tomk: Came out a couple years ago. Set at the Norwegian camp. I found another YouTube video last night that said it was all about The Thing but it was mostly about the prequel and how hard the filmmakers tried to make a homage to the original, even hiring Norwegian actors and using really top notch prosthetics. Then the studio insisted they replace it all with bad CGI and chopped a half hour off the running time.
jimmy: Stupid studios. I knew there was a recent movie, but I had assumed it was a remake.
Have you seen it?
tomk: No. And unless I can get an original director’s cut, I don’t think I want to.
jimmy: That’s probably unlikely.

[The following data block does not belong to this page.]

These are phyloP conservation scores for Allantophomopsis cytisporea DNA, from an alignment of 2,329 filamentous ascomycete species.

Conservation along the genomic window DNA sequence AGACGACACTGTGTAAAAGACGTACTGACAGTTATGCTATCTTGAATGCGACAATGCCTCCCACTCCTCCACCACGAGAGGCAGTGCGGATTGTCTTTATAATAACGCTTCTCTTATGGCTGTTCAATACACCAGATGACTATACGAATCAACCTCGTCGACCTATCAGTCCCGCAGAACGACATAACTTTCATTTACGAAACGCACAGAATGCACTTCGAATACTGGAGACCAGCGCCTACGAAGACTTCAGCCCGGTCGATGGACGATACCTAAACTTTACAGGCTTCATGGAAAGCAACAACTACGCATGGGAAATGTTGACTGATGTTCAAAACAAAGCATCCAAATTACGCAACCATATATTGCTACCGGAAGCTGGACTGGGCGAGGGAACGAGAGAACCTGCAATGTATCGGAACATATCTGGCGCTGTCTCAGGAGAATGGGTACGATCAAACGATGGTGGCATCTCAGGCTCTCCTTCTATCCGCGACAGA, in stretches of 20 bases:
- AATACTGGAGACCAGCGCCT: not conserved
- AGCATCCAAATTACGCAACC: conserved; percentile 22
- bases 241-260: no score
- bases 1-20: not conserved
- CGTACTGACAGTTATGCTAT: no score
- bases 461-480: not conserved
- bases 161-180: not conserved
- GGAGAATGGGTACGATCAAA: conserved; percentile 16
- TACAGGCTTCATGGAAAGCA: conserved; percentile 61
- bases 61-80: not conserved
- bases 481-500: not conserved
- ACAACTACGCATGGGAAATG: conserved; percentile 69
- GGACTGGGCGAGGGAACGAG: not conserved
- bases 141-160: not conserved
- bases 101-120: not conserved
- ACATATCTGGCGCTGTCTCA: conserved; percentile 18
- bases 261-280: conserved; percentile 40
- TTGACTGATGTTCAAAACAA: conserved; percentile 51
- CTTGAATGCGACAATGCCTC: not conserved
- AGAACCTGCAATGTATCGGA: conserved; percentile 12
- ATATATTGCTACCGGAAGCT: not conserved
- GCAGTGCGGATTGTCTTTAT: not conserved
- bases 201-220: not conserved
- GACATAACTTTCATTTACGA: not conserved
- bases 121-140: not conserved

tomk: Besides, this movie was too cool to wanna mess with. Even if it was a commercial and critical flop upon release.
jimmy: True. And it was a prequel so Ryan would hate it. And it expanded on a “perfect” ending so Watson would hate it. And there were no females at all in this, but there were in the prequel so Jenny would…well, I’m not sure on that one.
tomk: The female in the prequel was the MacReady stand-in.
jimmy: Who was written to be Ripley from Aliens according to the interwebs.
tomk: Well, now I want to see Ripley fight the Thing. Thanks a lot, Jimmy.
jimmy: Me too!
tomk: Dark Horse used to publish Thing and Alien comics. For all I know, they did already and even tossed in the Predator and the Terminator.
jimmy: The Thing doesn’t really have the defining creature that those other series have.
tomk: True. It doesn’t even have an actual shape. It’s more of a flesh-hopping intelligence than anything else.
Man, would it be surprised if it met a Terminator…
jimmy: Well, I’m sure this movie influenced many things, but what constantly came to my mind while watching was the X-Files episode “Ice”.